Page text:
Taskforce rehashes dangerous, discredited policies
November 30, 2009
Taskforce rehashes dangerous and discredited policies
The Engineering, Printing and Manufacturing Union says the first report from the 2025 Taskforce should be recognised for what it is – a rehash of the discredited economic dogma that led to the widening of the Trans-Tasman income gap in the eighties and nineties.
EPMU national secretary Andrew Little says the real question is why the taskforce was stacked with fringe ideologues in the first place.
“Given the decision to put this review in the hands of the likes of Don Brash and Bryce Wilkinson, it’s hardly surprising that they have trotted out the same old discredited ideology that got the country into so much trouble in the first place.
“If you put lunatics in charge of the project, don’t be surprised when they design a mad house.
“From stripping superannuation to removing work rights to user pays, to privatisation, every single recommendation made is about transferring wealth from the many to the few and any shift the government makes in this direction will only hurt working Kiwis and their families.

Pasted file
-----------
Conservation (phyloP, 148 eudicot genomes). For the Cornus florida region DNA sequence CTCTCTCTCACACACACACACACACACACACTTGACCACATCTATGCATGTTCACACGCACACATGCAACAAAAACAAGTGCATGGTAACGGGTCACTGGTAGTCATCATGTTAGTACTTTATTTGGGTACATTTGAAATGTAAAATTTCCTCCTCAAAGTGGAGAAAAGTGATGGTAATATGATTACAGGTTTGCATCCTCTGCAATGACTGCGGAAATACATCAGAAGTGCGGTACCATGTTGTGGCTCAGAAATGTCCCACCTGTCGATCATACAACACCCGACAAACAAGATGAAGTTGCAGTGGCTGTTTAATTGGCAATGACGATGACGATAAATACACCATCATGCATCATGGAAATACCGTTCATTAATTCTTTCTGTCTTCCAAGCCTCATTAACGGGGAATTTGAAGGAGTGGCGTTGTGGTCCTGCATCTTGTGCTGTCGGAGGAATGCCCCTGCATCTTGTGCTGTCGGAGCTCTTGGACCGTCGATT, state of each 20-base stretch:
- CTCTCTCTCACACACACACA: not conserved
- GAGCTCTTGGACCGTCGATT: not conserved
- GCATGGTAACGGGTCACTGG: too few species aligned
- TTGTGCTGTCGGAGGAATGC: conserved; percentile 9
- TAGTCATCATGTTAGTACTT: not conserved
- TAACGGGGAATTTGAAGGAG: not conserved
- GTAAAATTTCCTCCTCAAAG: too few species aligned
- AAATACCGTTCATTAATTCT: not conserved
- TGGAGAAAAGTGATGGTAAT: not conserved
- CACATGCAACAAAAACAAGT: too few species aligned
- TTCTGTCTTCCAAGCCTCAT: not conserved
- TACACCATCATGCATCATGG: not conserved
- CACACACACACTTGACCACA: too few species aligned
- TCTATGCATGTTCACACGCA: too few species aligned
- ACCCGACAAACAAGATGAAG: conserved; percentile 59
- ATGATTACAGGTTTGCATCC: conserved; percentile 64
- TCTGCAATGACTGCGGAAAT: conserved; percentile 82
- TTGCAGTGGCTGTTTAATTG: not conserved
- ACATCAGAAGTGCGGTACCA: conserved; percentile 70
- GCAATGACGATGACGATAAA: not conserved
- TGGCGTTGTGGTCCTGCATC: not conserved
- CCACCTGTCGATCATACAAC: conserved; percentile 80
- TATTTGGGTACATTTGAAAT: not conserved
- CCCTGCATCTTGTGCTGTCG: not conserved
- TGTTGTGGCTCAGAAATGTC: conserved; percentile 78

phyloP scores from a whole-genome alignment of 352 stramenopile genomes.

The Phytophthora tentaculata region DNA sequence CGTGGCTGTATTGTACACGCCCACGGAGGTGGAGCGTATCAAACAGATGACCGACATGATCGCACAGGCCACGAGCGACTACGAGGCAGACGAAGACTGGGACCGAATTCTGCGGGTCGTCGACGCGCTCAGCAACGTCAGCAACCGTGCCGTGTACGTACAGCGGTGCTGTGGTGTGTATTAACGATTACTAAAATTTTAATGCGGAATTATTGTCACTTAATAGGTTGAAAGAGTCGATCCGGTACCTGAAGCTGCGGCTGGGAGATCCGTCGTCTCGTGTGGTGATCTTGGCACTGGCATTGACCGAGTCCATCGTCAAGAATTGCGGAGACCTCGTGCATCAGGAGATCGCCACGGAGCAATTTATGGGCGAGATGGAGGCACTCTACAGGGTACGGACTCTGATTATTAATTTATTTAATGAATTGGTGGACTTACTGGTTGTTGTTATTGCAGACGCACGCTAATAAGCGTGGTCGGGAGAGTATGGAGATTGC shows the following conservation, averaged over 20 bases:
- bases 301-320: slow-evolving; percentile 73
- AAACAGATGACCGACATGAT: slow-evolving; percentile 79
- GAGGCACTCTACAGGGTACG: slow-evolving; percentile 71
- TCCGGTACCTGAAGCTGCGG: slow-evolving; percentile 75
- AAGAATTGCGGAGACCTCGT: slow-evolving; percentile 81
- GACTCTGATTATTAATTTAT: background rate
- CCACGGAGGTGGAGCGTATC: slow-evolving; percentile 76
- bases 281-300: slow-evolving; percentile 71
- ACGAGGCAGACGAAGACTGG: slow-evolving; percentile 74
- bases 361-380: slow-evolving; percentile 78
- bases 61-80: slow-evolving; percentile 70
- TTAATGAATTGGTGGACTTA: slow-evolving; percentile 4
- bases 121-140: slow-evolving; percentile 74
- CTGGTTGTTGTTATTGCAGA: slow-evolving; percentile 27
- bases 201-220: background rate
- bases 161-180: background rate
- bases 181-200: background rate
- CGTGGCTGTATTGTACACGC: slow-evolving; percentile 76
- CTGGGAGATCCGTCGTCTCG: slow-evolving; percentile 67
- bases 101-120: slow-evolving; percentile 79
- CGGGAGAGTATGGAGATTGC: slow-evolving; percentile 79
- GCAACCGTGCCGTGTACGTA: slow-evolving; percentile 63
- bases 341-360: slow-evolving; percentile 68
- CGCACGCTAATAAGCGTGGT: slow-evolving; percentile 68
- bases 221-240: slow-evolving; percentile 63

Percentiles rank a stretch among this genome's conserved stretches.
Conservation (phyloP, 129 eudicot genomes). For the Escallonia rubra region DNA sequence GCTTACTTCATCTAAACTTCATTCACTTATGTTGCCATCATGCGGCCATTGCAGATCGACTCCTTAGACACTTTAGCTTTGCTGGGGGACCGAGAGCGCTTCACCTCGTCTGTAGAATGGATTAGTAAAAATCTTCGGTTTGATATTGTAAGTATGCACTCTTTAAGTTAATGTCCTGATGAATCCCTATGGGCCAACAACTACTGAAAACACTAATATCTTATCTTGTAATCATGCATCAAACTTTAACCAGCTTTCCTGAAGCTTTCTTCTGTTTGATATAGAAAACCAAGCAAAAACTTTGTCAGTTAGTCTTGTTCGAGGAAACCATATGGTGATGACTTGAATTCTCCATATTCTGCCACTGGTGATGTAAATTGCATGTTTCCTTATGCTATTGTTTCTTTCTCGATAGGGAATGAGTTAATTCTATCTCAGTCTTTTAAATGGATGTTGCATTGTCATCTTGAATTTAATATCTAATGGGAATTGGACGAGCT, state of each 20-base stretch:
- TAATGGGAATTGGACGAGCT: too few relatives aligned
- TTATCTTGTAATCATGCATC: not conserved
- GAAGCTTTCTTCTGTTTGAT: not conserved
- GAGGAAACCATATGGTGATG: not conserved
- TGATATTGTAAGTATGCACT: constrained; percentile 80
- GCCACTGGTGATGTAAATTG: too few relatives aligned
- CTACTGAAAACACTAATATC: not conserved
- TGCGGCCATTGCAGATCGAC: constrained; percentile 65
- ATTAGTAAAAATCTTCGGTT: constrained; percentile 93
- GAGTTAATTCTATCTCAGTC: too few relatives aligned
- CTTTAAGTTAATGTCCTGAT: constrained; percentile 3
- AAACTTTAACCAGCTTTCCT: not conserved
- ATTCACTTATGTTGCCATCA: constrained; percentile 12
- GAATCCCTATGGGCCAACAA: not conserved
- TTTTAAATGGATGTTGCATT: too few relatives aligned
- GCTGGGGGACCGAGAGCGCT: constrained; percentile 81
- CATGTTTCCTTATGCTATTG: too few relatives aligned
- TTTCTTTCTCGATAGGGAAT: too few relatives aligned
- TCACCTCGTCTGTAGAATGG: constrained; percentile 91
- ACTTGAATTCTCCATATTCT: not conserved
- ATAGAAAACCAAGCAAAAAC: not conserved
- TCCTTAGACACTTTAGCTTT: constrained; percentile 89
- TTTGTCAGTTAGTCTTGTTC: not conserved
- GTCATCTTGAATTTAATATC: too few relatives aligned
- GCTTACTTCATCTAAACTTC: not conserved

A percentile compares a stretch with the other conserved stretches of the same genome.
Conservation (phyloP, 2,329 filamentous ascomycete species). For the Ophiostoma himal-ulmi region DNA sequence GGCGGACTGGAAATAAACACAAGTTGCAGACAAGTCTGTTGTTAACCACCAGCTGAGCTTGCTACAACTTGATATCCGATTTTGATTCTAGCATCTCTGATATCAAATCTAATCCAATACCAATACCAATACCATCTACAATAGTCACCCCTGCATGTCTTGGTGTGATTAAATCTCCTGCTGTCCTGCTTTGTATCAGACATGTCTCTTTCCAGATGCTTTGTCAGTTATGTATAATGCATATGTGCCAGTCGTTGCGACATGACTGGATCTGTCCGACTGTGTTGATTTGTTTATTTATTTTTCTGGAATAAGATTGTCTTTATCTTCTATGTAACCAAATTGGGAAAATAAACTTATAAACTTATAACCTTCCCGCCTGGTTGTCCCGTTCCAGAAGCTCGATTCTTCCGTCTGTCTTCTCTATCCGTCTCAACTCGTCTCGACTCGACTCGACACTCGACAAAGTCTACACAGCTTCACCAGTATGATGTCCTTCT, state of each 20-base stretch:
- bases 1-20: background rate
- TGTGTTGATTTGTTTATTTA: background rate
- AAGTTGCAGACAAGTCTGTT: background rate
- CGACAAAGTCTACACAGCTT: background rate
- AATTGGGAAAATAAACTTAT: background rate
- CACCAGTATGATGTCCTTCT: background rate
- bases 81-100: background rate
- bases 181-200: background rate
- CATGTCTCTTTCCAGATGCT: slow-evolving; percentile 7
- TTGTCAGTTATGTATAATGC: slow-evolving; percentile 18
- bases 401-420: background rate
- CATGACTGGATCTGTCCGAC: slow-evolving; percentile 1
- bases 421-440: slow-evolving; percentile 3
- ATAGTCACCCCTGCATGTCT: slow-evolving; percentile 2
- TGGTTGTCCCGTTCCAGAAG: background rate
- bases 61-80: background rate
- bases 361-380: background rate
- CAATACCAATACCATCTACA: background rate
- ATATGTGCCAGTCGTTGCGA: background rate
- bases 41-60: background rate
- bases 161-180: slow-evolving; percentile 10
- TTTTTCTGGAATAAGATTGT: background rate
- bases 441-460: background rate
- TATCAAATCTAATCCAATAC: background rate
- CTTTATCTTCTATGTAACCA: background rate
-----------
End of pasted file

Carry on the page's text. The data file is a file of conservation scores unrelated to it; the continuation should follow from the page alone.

“We need a serious debate on how we create wealth, how we do so without endangering the planet, and how the wealth is fairly shared to achieve the aim of lifting incomes for everyone.
“The Brash report fails to bring anything fresh or new to this debate and just massages the old right-wing tender spots.
“If there had been broad-based input into this taskforce we might have seen some sensible ideas about sustainable productivity growth but I suspect that would not have served the government’s political purposes.”
The EPMU has a longstanding interest in productivity growth, and last year set up the Centre for High Performance Work in conjunction with the Dairy Workers Union to get workers and their employers working together to improve workplace productivity.
For more information about the Centre visit www.chpw.org.nz.